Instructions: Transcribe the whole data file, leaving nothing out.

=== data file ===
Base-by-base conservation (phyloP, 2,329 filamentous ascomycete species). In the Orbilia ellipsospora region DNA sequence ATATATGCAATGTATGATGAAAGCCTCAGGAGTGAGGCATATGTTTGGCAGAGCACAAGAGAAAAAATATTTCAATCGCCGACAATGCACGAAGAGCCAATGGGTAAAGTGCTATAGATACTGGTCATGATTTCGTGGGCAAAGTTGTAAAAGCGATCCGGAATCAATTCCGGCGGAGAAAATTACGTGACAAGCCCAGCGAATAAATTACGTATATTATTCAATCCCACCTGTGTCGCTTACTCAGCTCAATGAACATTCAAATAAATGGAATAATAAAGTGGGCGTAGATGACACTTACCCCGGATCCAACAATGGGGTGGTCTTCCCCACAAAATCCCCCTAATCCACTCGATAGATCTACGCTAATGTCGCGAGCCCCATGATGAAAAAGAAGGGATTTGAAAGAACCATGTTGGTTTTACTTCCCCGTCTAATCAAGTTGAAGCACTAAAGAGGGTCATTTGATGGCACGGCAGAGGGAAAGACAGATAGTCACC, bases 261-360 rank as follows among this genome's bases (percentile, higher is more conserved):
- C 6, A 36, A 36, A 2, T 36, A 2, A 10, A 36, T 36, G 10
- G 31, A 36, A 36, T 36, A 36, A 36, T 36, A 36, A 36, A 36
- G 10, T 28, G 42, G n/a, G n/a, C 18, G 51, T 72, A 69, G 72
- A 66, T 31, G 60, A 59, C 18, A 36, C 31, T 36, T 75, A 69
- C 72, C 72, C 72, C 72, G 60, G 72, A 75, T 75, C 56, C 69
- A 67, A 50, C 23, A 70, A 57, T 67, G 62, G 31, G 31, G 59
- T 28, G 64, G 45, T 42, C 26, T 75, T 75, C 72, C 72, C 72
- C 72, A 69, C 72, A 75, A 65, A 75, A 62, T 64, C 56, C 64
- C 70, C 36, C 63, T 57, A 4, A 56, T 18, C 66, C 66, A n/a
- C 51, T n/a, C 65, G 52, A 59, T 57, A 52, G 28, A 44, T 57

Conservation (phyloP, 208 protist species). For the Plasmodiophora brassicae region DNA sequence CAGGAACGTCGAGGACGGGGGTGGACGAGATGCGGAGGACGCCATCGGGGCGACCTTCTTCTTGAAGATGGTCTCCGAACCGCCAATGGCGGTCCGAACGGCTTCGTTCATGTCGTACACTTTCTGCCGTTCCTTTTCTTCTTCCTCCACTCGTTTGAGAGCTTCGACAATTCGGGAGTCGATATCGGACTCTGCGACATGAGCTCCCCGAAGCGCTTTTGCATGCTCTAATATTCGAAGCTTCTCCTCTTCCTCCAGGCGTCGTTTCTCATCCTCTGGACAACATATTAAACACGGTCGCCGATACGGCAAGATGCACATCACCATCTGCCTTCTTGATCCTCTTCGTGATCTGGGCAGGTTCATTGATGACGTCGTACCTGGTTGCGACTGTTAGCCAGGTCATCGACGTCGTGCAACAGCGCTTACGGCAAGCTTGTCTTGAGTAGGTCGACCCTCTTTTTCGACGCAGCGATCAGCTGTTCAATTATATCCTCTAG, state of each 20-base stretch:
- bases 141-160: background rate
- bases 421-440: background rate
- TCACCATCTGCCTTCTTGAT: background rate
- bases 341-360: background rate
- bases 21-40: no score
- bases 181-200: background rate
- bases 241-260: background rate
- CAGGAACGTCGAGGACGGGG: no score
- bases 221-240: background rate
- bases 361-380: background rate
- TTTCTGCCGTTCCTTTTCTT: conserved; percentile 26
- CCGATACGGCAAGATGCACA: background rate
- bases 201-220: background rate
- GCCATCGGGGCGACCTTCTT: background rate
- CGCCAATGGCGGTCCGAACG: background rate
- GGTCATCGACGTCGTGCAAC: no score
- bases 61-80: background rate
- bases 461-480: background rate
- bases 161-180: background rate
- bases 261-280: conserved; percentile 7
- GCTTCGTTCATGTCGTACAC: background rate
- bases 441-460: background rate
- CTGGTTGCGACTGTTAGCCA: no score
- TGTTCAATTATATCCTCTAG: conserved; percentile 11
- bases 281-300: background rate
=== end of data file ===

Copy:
Base-by-base conservation (phyloP, 2,329 filamentous ascomycete species). In the Orbilia ellipsospora region DNA sequence ATATATGCAATGTATGATGAAAGCCTCAGGAGTGAGGCATATGTTTGGCAGAGCACAAGAGAAAAAATATTTCAATCGCCGACAATGCACGAAGAGCCAATGGGTAAAGTGCTATAGATACTGGTCATGATTTCGTGGGCAAAGTTGTAAAAGCGATCCGGAATCAATTCCGGCGGAGAAAATTACGTGACAAGCCCAGCGAATAAATTACGTATATTATTCAATCCCACCTGTGTCGCTTACTCAGCTCAATGAACATTCAAATAAATGGAATAATAAAGTGGGCGTAGATGACACTTACCCCGGATCCAACAATGGGGTGGTCTTCCCCACAAAATCCCCCTAATCCACTCGATAGATCTACGCTAATGTCGCGAGCCCCATGATGAAAAAGAAGGGATTTGAAAGAACCATGTTGGTTTTACTTCCCCGTCTAATCAAGTTGAAGCACTAAAGAGGGTCATTTGATGGCACGGCAGAGGGAAAGACAGATAGTCACC, bases 261-360 rank as follows among this genome's bases (percentile, higher is more conserved):
- C 6, A 36, A 36, A 2, T 36, A 2, A 10, A 36, T 36, G 10
- G 31, A 36, A 36, T 36, A 36, A 36, T 36, A 36, A 36, A 36
- G 10, T 28, G 42, G n/a, G n/a, C 18, G 51, T 72, A 69, G 72
- A 66, T 31, G 60, A 59, C 18, A 36, C 31, T 36, T 75, A 69
- C 72, C 72, C 72, C 72, G 60, G 72, A 75, T 75, C 56, C 69
- A 67, A 50, C 23, A 70, A 57, T 67, G 62, G 31, G 31, G 59
- T 28, G 64, G 45, T 42, C 26, T 75, T 75, C 72, C 72, C 72
- C 72, A 69, C 72, A 75, A 65, A 75, A 62, T 64, C 56, C 64
- C 70, C 36, C 63, T 57, A 4, A 56, T 18, C 66, C 66, A n/a
- C 51, T n/a, C 65, G 52, A 59, T 57, A 52, G 28, A 44, T 57

Conservation (phyloP, 208 protist species). For the Plasmodiophora brassicae region DNA sequence CAGGAACGTCGAGGACGGGGGTGGACGAGATGCGGAGGACGCCATCGGGGCGACCTTCTTCTTGAAGATGGTCTCCGAACCGCCAATGGCGGTCCGAACGGCTTCGTTCATGTCGTACACTTTCTGCCGTTCCTTTTCTTCTTCCTCCACTCGTTTGAGAGCTTCGACAATTCGGGAGTCGATATCGGACTCTGCGACATGAGCTCCCCGAAGCGCTTTTGCATGCTCTAATATTCGAAGCTTCTCCTCTTCCTCCAGGCGTCGTTTCTCATCCTCTGGACAACATATTAAACACGGTCGCCGATACGGCAAGATGCACATCACCATCTGCCTTCTTGATCCTCTTCGTGATCTGGGCAGGTTCATTGATGACGTCGTACCTGGTTGCGACTGTTAGCCAGGTCATCGACGTCGTGCAACAGCGCTTACGGCAAGCTTGTCTTGAGTAGGTCGACCCTCTTTTTCGACGCAGCGATCAGCTGTTCAATTATATCCTCTAG, state of each 20-base stretch:
- bases 141-160: background rate
- bases 421-440: background rate
- TCACCATCTGCCTTCTTGAT: background rate
- bases 341-360: background rate
- bases 21-40: no score
- bases 181-200: background rate
- bases 241-260: background rate
- CAGGAACGTCGAGGACGGGG: no score
- bases 221-240: background rate
- bases 361-380: background rate
- TTTCTGCCGTTCCTTTTCTT: conserved; percentile 26
- CCGATACGGCAAGATGCACA: background rate
- bases 201-220: background rate
- GCCATCGGGGCGACCTTCTT: background rate
- CGCCAATGGCGGTCCGAACG: background rate
- GGTCATCGACGTCGTGCAAC: no score
- bases 61-80: background rate
- bases 461-480: background rate
- bases 161-180: background rate
- bases 261-280: conserved; percentile 7
- GCTTCGTTCATGTCGTACAC: background rate
- bases 441-460: background rate
- CTGGTTGCGACTGTTAGCCA: no score
- TGTTCAATTATATCCTCTAG: conserved; percentile 11
- bases 281-300: background rate